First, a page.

On June 10, schools from around Britain converged on The Science Museum, London, to take part in the finals of the Roamer Design Competition. This issue of GO looks at the Key Stage 1 finalists.
The children set up displays showing the development of the Roamer design and supported it with other aspects of the topic thus putting the design work into a context.
The judges, Professor Heinz Wolff and Mr David Catlin, Managing Director of Valiant, were very impressed with the standard of the work and the wide variety of materials and techniques used. Heinz Wolff summed up the competition, “I was very impressed by the way Roamer stimulated the creativity and imagination of the children. It proved to be a focus for many constructional techniques. Roamer acts as an excellent introduction to design.
Martin Perch, James Shurrock, Lisa Hampshar, and Leah Weldon of Tweseldown Infant School, Church Crookham, are fans of Postman Pat. He served as the inspiration for the development of their own Postman called Frank (so called because of the process of franking letters). Frank was an ingenuous design which comprised a shelf held above the Roamer with a clothes peg suspended above it. In the children’s own words, “It was hard to get the peg to stay on. Now we can send the Roamer to someone who can take their letter off the shelf. We wanted it to be automatic but that was too hard”!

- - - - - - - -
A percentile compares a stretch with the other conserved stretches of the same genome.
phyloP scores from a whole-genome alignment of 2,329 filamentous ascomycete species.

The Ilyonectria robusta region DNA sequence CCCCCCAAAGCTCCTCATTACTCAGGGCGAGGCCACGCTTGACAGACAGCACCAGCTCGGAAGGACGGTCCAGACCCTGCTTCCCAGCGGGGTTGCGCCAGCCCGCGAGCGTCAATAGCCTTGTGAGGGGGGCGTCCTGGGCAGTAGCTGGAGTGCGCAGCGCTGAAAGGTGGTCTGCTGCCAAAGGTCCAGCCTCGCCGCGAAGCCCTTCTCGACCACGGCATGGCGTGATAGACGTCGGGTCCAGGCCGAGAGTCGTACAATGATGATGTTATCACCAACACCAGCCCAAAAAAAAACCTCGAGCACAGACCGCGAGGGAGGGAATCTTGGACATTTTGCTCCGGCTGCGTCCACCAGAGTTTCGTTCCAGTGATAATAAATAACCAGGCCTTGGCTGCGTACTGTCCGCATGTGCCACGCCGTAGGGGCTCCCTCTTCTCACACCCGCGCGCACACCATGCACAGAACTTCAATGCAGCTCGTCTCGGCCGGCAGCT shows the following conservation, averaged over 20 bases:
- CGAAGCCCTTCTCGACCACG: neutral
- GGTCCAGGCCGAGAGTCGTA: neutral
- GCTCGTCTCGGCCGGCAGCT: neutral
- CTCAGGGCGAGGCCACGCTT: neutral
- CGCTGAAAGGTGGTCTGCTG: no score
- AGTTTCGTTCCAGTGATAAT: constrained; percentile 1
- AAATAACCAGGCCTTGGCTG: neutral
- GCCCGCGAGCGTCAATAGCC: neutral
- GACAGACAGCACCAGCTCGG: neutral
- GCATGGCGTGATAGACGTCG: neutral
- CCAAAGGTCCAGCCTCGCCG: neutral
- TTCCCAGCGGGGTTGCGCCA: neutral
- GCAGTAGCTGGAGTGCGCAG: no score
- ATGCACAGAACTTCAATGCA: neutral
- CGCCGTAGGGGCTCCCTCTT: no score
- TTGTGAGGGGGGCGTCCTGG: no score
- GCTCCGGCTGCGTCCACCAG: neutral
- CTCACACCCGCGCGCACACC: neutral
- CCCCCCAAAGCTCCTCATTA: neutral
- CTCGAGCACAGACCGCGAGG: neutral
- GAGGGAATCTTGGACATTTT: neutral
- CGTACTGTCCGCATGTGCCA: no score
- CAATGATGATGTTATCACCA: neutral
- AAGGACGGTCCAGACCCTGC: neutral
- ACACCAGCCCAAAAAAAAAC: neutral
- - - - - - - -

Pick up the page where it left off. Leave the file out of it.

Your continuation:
JRobbie the Scottish Robackie Horsburgh, from Echline Primary School, West Lothian, tape-recorded the development of the design brief that resulted in Robbie Pick Roamer Robot. The children, Christopher Reid, Lynn Robertson, Struan Horsburgh and Colin Wylie discussed what attributes their robot ought to have to make him thoroughly useful as robots should be. Sketches were drawn and refined before Robbie was made. The result was a silver robot that had pulleys and containers and could be programmed to take things where you wanted them. The final display also included a well documented record book that showed how all aspects of the topic fitted into the Scottish National Curriculum, proving that not only did the children gain a great deal of enjoyment from the creation of a Roamer character, but that it was also very educational.